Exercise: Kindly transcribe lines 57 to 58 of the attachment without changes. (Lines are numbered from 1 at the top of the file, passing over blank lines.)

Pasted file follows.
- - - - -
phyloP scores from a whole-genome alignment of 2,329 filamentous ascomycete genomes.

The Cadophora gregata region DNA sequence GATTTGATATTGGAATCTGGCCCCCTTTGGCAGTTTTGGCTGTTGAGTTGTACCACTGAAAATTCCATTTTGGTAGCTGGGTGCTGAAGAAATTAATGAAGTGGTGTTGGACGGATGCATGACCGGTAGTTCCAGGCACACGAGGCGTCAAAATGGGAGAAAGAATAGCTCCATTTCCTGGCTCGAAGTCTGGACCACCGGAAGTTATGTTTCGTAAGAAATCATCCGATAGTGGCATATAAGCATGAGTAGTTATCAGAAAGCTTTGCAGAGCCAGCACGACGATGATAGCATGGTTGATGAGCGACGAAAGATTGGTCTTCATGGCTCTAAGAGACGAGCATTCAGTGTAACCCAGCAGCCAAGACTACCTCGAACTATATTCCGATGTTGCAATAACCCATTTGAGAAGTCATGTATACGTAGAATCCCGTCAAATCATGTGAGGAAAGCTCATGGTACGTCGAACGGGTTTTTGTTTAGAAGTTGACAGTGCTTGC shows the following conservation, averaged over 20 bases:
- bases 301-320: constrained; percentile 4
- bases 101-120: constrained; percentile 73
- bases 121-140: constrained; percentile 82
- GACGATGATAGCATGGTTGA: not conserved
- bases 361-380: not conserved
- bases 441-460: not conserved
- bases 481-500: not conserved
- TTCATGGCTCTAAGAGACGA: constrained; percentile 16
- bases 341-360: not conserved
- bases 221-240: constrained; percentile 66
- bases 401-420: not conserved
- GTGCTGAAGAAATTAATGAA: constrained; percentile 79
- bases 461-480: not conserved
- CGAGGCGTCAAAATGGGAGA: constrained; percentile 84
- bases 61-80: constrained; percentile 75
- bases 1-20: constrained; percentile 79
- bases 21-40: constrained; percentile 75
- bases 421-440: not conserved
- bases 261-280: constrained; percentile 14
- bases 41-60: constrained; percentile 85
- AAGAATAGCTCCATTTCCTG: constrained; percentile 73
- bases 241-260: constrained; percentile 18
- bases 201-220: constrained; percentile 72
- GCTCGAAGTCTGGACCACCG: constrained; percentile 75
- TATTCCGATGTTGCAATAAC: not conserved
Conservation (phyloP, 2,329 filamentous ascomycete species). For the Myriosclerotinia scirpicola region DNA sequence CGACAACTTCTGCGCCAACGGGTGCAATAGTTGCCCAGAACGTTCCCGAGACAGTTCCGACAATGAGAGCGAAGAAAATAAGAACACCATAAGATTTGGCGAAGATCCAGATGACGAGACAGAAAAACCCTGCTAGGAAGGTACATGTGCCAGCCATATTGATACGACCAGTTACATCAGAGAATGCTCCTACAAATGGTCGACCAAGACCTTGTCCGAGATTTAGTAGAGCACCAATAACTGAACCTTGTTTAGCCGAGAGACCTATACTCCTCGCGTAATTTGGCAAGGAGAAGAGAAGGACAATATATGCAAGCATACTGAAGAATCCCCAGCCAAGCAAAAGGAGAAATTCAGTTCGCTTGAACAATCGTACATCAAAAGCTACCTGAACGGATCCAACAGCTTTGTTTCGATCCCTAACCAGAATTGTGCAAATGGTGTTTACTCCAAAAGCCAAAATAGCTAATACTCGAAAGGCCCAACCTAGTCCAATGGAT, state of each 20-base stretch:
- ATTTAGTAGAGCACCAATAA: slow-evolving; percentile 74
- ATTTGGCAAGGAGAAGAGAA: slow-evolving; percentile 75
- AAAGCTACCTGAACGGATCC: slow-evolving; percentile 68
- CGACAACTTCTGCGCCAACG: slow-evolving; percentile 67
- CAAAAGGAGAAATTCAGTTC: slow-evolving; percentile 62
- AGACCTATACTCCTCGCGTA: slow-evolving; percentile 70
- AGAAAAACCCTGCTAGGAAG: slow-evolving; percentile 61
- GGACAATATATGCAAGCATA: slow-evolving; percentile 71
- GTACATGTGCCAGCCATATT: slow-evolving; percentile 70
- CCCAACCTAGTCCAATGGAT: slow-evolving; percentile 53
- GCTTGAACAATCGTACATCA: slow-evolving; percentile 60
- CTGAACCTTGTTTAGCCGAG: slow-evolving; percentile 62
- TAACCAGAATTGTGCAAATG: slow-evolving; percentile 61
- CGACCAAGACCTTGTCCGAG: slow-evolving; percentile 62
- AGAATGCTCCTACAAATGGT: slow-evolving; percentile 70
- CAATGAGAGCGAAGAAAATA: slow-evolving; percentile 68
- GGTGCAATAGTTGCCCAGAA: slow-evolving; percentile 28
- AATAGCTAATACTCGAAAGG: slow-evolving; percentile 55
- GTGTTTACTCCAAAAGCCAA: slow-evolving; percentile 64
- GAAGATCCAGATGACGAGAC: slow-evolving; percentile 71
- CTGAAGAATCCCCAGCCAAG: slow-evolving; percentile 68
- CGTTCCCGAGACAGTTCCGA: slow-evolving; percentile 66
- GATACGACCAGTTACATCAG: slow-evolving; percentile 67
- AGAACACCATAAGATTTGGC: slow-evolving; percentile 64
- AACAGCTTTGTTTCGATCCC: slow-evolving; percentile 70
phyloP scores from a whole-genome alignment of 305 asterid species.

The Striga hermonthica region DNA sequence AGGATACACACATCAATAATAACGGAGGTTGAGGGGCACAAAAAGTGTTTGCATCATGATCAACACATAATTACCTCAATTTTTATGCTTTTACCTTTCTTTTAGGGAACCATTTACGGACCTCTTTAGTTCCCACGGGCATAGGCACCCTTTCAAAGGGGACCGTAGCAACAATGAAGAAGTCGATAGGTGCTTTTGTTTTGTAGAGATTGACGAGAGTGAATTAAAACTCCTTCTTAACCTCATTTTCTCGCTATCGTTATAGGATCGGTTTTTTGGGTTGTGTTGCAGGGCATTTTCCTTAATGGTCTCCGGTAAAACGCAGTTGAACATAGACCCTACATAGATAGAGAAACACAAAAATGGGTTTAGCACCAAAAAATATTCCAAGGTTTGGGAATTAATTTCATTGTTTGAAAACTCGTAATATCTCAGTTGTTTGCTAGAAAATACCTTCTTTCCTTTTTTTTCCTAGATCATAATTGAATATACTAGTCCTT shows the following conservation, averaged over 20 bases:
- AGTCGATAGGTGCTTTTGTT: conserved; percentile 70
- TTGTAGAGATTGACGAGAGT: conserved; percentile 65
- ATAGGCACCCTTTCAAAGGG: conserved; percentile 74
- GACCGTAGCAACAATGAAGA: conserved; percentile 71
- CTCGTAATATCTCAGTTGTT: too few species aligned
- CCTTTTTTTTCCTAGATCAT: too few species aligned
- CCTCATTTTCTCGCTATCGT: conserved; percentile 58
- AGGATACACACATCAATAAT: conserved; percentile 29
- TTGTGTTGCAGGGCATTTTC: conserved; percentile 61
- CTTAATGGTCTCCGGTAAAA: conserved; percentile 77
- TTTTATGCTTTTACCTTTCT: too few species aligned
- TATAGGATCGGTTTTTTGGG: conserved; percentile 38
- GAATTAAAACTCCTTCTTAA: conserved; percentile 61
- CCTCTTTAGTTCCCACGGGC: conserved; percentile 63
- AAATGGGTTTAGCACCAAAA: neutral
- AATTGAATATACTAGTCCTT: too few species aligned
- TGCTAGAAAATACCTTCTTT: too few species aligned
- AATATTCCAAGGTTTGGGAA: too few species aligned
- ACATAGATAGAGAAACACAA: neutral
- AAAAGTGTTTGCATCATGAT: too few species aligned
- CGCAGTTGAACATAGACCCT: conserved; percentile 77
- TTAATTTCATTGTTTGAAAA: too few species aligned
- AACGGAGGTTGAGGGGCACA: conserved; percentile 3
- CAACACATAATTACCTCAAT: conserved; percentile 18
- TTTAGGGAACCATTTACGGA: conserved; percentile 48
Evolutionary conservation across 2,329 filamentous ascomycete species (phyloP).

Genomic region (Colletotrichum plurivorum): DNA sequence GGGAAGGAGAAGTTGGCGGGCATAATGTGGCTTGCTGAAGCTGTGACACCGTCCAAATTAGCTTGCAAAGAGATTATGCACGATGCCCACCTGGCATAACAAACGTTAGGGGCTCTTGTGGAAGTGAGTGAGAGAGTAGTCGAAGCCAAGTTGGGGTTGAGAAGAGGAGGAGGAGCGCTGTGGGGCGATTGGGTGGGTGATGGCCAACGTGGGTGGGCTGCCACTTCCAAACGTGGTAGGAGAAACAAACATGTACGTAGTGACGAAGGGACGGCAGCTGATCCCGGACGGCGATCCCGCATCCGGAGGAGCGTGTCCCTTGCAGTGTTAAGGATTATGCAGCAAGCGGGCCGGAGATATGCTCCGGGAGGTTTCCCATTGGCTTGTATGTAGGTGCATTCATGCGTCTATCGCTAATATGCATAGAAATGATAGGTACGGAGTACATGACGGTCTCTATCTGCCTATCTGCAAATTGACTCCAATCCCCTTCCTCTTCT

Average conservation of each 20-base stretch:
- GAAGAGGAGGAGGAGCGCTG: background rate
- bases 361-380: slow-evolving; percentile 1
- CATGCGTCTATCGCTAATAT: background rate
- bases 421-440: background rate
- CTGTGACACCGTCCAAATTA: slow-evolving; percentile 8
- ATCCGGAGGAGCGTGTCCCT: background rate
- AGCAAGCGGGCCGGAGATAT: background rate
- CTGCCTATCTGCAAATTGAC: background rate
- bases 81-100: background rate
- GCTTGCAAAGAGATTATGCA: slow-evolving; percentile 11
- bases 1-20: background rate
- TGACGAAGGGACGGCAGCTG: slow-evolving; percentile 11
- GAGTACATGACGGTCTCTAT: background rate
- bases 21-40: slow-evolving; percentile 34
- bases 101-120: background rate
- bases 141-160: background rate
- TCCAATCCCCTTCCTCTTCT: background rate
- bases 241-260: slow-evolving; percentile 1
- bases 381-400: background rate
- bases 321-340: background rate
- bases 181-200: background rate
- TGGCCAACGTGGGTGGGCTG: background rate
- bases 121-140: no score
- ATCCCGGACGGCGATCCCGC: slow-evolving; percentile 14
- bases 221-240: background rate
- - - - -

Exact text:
- TTGTAGAGATTGACGAGAGT: conserved; percentile 65
- ATAGGCACCCTTTCAAAGGG: conserved; percentile 74